Several exemplar companies that we consider some of the best examples of truly cruelty-free, CFI certified, ethical brands include:
Pacifica is a cosmetic company that sells a variety of makeup, personal care, skincare, and beauty products. They are 100% vegan and cruelty-free and are not owned by a parent company that tests on animals. Furthermore, Pacifica is certified by PETA does not sell its products in countries where animal testing is required by law.
Umberto Giannini is a brand that develops high-quality hair-care products based on natural ingredients sold in many countries around the globe. Like Pacifica, they are 100% vegan, cruelty-free, and not owned by an animal-testing parent company. Additionally, Umberto Giannini is a “Certified B Corp,” which means they meet objective standards for environmental and social protection.
Alpyn Beauty is a brand that sells 100% cruelty-free skincare products that use natural wildcraft ingredients harvested in Wyoming, USA. Like the brands mentioned above, Alpyn does not test its products or ingredients on animals and does not allow its suppliers or third parties to do so.
Benefits of Cruelty-Free Cosmetics
Another critical angle that helps explain what it means to be “cruelty-free” is looking at the benefits of cruelty-free brands and products.
First, the obvious: Cruelty-free products are not tested on animals. By choosing to buy cruelty-free, you are choosing to condemn brands that engage in the burning, drugging, and poisoning of innocent and defenseless creatures. Furthermore, by “voting with your money,” you are sending a message to companies that animal testing is not, or should not, be something they engage in.
Typically, cruelty-free products are healthier. Traditional cosmetics are often filled with harsh and toxic chemicals. In contrast, cruelty-free and vegan brands usually use natural ingredients less likely to lead to adverse reactions.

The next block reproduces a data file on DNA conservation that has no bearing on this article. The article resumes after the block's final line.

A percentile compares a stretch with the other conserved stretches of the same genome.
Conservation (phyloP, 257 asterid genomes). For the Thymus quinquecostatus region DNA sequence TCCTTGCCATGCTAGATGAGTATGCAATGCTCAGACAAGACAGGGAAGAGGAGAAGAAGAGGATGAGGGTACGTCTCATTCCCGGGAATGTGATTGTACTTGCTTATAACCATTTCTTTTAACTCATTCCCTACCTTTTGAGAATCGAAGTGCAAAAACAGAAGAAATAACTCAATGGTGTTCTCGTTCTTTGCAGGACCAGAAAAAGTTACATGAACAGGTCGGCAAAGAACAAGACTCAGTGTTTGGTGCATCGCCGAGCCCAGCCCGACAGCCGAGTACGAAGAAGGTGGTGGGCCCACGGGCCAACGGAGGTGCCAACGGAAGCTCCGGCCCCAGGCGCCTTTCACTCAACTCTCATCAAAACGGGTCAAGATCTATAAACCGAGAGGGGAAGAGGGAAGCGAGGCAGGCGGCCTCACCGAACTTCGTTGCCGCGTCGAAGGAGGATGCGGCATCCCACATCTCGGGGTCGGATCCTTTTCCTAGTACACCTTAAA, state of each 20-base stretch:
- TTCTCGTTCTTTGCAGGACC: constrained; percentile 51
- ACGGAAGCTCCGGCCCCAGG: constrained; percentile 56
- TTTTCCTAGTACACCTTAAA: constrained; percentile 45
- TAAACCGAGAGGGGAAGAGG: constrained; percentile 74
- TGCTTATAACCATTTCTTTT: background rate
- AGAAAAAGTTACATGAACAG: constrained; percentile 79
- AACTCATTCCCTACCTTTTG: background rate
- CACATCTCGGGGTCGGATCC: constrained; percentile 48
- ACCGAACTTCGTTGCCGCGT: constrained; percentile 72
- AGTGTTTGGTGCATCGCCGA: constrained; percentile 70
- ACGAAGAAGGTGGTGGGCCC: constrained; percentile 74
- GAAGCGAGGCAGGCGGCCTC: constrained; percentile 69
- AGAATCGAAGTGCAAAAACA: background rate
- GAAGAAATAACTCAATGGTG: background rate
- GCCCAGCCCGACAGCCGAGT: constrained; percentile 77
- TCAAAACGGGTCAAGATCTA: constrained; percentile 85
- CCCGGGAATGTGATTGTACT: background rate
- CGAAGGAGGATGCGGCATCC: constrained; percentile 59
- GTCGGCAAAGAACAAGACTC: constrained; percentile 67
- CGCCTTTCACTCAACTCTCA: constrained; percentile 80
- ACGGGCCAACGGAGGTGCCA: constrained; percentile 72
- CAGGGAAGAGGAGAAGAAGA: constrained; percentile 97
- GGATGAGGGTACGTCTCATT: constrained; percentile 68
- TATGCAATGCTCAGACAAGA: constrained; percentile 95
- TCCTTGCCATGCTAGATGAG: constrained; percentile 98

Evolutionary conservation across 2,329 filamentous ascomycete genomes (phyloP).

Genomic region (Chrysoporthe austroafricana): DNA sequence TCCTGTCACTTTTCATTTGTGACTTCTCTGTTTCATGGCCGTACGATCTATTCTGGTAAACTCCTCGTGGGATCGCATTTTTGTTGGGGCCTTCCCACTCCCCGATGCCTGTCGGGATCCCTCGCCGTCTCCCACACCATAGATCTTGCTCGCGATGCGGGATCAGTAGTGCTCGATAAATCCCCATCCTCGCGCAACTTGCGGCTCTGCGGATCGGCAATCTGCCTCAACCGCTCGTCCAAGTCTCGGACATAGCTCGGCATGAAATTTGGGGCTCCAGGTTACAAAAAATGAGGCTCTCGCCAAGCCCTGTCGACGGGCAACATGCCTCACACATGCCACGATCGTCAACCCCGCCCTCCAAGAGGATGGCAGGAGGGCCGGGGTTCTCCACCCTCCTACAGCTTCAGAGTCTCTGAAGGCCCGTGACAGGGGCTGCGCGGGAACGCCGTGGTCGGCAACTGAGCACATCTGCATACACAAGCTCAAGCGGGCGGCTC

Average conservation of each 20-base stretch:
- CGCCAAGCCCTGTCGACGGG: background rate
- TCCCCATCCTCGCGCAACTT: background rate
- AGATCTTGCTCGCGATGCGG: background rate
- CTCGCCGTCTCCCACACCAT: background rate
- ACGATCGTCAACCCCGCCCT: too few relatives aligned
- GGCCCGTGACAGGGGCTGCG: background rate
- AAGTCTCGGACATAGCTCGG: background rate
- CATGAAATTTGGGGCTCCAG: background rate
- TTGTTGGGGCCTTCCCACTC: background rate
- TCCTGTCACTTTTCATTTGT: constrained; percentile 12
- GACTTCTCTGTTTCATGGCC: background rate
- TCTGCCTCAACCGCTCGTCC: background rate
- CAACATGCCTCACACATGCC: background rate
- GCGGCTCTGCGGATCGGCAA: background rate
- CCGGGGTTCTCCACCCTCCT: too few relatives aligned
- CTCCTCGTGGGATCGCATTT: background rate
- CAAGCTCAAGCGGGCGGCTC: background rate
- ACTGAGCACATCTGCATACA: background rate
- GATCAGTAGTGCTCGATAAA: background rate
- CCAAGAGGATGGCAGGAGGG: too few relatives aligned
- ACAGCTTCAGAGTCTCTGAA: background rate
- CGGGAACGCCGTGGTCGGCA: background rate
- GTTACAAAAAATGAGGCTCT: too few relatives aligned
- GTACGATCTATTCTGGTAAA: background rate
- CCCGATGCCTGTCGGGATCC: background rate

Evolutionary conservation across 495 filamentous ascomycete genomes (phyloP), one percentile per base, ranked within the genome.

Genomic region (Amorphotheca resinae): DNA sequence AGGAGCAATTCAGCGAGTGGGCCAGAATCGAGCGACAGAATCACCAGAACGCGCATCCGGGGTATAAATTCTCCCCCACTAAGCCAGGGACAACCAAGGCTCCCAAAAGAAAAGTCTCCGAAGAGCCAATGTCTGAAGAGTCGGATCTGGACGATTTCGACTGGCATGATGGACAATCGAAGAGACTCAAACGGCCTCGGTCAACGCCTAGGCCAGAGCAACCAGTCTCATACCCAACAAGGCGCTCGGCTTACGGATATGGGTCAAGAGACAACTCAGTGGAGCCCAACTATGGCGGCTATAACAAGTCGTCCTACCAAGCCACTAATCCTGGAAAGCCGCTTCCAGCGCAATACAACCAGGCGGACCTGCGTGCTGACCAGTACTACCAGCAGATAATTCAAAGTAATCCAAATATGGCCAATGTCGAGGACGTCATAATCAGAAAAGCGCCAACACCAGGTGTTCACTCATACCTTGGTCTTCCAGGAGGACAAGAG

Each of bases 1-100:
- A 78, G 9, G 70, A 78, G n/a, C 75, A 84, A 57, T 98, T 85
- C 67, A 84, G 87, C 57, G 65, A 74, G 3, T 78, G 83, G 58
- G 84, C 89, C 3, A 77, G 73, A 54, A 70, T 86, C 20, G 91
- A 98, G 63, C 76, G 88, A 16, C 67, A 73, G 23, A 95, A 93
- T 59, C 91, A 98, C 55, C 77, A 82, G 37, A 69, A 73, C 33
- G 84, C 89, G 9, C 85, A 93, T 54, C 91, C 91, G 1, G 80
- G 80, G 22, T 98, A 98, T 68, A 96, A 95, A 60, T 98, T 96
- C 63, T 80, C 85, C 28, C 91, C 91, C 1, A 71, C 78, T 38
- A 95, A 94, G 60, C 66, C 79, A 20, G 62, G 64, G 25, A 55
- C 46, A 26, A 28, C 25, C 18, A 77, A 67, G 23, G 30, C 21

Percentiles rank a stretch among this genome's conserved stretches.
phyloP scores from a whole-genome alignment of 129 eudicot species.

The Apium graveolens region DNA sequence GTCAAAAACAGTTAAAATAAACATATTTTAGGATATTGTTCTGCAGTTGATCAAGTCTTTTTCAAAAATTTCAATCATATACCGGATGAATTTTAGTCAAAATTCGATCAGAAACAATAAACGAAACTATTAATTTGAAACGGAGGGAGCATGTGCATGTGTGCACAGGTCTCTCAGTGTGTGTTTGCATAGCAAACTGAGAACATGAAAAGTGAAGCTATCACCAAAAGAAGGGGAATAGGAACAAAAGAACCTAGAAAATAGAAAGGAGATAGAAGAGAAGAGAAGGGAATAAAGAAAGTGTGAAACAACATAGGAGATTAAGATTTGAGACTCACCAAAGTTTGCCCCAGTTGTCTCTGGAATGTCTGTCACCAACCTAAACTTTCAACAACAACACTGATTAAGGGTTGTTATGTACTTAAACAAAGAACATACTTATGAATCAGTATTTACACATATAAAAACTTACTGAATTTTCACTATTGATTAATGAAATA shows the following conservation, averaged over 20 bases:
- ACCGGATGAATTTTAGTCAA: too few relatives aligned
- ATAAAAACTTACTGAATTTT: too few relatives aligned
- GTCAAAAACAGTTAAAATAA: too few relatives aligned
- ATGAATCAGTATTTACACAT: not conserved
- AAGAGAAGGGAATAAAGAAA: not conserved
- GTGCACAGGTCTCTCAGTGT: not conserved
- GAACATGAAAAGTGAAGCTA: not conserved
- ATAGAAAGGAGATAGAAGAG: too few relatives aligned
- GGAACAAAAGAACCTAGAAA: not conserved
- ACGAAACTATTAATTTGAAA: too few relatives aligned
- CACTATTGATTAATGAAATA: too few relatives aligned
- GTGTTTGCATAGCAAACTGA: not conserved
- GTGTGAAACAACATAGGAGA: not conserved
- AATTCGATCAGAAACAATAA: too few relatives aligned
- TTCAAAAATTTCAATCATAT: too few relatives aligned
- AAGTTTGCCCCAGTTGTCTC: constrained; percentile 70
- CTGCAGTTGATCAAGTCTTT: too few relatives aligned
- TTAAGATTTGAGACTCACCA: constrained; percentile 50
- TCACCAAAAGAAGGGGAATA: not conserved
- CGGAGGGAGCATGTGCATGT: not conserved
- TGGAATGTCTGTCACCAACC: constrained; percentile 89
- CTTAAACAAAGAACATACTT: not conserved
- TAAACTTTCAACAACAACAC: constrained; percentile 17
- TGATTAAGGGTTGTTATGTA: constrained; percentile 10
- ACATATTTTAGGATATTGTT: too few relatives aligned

Because the choice of cruelty-free cosmetics is more limited, switching to cruelty-free can also make you a more selective, minimalist, and conscious consumer. Many of those who purchase only cruelty-free cosmetics often find themselves buying less over time, which is a net positive for the environment (and your wallet).
This leads into the fact that cruelty-free cosmetic brands often have other “ethical” or philanthropic campaigns on top of their policies of not testing on animals. You will find many CFI-certified brands that use sustainable packaging or give a portion of their profits to charities like PETA.
For instance, Lumene is planning to use 80% recyclable plastic in all of its products over the next 3 years and have removed microplastics from all of their exfoliation products.
Why Aren’t All Brands Cruelty-Free?
While there has been a significant increase in ensuring all cosmetics are cruelty-free over the past two decades, mainly due to the protestations of concerned consumers, we are not there yet. Many brands still choose to pursue profits over the welfare of animals, even though alternative methods exist and are just as effective.
The most common excuses these brands to defend themselves include:
- Brands wanting to use “new” ingredients, instead of using any of the thousands of pre-existing ingredients that are proven to work and be safe,
- Reliable alternatives to animal testing can be expensive or hard to source, and acceptance of other options is still developing internationally; despite the fact that animal testing is not required for ingredient or product safety,
- Brands want to sell their cosmetics in a foreign country where animal testing is required by law.
Or, to summarise the above: The reason why not all brands are cruelty-free is that the brands that are not cruelty-free make a conscious choice to pursue profit at the cost of animal suffering.
Thankfully, as conscientious consumers, we can challenge these companies, refuse to buy their products, and force them to change. Choose Cruelty-Free.